Photo Credit: collaboration, by Jennifer Leonard, Flickr
I’m a fan of teamwork. Team leadership was an area of focus for me in my Ph.D. dissertation research entitled Servant Leadership and Team Effectiveness. See some of my positive affirmations of teams in the following posts:
While teams have many benefits, there are challenges associated with teams as well. See a previous post in which I highlight and discuss the following 6 Challenges of Teams (subtitle…Removing the “I’s” from Your Team):
In a recent HBR article, Cross, Rebele, and Grant take up another important challenge in an article entitled “Collaborative Overload: Too Much Teamwork Exhausts Employees and Saps Productivity.”
In their article they provide several important cautions surrounding team member exhaustion, and in so doing remind us to not overload on a good thing. The core of the identified problem in the article is expressed in the following manner:
“Although the benefits of collaboration are well documented, the costs often go unrecognized. When demands for collaboration run too high or aren’t spread evenly through the organization, workflow bottlenecks and employee burnout result.”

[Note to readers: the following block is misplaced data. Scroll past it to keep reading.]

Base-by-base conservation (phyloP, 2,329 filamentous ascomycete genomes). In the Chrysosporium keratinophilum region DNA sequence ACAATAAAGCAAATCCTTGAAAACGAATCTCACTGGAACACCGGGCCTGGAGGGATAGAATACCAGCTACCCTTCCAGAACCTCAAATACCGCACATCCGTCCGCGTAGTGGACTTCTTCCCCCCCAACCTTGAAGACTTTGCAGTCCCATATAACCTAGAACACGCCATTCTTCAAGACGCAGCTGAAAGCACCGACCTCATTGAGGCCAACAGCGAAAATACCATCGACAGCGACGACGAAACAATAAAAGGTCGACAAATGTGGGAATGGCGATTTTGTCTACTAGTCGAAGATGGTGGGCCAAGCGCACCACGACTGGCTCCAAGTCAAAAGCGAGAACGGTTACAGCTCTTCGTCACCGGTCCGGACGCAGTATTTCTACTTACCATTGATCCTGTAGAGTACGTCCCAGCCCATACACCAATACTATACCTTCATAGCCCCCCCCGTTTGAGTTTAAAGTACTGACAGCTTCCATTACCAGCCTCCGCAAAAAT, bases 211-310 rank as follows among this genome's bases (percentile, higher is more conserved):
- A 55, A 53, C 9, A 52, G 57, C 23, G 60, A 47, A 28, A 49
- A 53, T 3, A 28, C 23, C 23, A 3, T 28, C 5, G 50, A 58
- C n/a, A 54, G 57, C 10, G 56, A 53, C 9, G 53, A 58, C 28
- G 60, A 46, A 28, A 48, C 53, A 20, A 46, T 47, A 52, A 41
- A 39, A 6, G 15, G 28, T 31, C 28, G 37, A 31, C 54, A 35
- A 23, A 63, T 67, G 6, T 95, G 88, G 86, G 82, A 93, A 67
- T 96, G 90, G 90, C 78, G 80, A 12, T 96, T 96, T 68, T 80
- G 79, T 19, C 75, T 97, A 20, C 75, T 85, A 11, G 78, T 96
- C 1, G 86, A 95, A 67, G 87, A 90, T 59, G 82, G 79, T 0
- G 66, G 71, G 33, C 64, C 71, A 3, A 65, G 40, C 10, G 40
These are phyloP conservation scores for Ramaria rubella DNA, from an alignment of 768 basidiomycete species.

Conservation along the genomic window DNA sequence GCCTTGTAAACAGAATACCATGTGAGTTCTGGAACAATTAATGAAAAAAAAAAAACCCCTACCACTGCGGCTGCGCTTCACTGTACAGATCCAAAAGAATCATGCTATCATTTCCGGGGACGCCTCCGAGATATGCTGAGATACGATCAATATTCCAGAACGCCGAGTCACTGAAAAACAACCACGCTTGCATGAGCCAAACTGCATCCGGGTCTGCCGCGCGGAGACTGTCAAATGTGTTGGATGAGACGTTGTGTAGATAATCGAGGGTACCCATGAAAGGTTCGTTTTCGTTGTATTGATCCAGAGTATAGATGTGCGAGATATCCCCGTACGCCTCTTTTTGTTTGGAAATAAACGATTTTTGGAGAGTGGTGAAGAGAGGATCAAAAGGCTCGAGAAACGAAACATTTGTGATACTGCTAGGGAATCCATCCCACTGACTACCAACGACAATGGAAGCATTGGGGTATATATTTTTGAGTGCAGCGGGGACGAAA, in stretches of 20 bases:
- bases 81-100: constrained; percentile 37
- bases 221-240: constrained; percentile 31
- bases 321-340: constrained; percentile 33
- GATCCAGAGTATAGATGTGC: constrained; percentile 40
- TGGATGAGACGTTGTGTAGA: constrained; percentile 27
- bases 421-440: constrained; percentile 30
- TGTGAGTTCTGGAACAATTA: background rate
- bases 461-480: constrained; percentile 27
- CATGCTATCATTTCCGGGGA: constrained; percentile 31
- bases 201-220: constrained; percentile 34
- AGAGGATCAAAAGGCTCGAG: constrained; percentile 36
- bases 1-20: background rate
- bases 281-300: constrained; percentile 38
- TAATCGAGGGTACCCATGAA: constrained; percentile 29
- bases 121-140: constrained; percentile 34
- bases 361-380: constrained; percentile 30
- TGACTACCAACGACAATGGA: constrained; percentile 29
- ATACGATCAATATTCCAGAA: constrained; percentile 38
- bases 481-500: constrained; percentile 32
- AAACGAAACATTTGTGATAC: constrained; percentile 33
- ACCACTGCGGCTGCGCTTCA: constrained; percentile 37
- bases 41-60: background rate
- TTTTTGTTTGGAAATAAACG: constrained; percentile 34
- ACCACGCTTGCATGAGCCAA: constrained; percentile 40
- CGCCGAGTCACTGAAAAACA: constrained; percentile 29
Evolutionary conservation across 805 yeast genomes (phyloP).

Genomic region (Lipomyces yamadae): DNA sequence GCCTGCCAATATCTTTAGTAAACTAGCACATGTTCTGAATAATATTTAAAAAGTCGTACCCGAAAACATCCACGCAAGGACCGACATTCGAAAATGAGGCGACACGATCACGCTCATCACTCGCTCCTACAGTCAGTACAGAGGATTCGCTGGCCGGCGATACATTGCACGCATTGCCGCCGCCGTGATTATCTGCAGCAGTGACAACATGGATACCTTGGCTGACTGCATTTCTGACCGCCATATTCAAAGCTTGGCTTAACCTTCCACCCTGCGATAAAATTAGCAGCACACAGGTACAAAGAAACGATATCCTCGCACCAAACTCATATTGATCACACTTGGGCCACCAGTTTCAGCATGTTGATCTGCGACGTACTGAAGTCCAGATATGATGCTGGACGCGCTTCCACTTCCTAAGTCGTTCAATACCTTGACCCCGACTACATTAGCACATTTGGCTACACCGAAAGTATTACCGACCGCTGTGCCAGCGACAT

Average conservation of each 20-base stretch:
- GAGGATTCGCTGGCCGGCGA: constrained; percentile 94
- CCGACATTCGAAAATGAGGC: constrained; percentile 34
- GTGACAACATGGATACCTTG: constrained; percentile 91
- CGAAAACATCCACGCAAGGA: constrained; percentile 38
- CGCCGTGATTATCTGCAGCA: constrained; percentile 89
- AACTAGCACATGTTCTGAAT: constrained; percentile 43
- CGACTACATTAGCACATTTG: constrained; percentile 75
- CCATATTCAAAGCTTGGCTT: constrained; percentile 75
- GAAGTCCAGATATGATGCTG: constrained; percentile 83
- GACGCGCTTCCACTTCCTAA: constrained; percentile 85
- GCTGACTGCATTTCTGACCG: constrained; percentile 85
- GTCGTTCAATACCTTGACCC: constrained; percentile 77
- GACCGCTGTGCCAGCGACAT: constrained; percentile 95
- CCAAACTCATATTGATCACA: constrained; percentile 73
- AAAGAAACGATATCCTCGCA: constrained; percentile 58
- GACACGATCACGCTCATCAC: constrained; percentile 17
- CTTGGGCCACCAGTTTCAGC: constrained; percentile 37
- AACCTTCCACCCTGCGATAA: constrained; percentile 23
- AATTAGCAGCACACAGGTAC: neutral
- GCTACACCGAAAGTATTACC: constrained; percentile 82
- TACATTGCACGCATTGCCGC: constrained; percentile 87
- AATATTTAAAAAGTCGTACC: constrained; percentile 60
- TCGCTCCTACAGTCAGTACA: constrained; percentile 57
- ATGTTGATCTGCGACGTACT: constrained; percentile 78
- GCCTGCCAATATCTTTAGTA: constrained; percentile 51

Cross, Rebele, and Grant go on to recommend solutions to this problem that are focused on better managing collaboration through efficient organizational and team practices. This is good advice.
As I engaged their work, I also began to think of another solution that I’ll label “Authentic Collaboration.”
From my experience with teams, groups, and committees, the problem is not too much collaboration, but rather too much of the wrong type of collaboration. Let me explain.
When participants in a collaborative process are playing a role on the team, group, or committee that is authentic and meaningful, this type of collaboration tends to be energizing. When participation is inauthentic and merely procedural, this type of collaboration tends to be energy draining and feel like wasted time.
Often from positive motivations, leaders and administrators tend to draw people into a collaborative experience because these leaders and administrators need a representative from diverse divisions or interests in their organizations.
When this practice is about wanting to authentically hear voices from these unique perspectives, this can lead to meaningful and authentic collaboration. However, when this practice is simply about wanting to placate an organizational perspective or voice, and the voice at the table is not authentically desired by leadership, this can lead to unproductive and inauthentic collaboration.
Again, I would argue collaboration is not the problem, but rather the wrong type of collaboration. When people are invited to the table of collaboration, the invitation needs to be authentic. Help people to be good stewards of their time by facilitating meaningful participation for all involved on the team, group, or committee.
What has been your experience with collaboration? What problems and challenges have you faced? How have you engaged these problems and found meaningful solutions? Take a moment to share your experience below.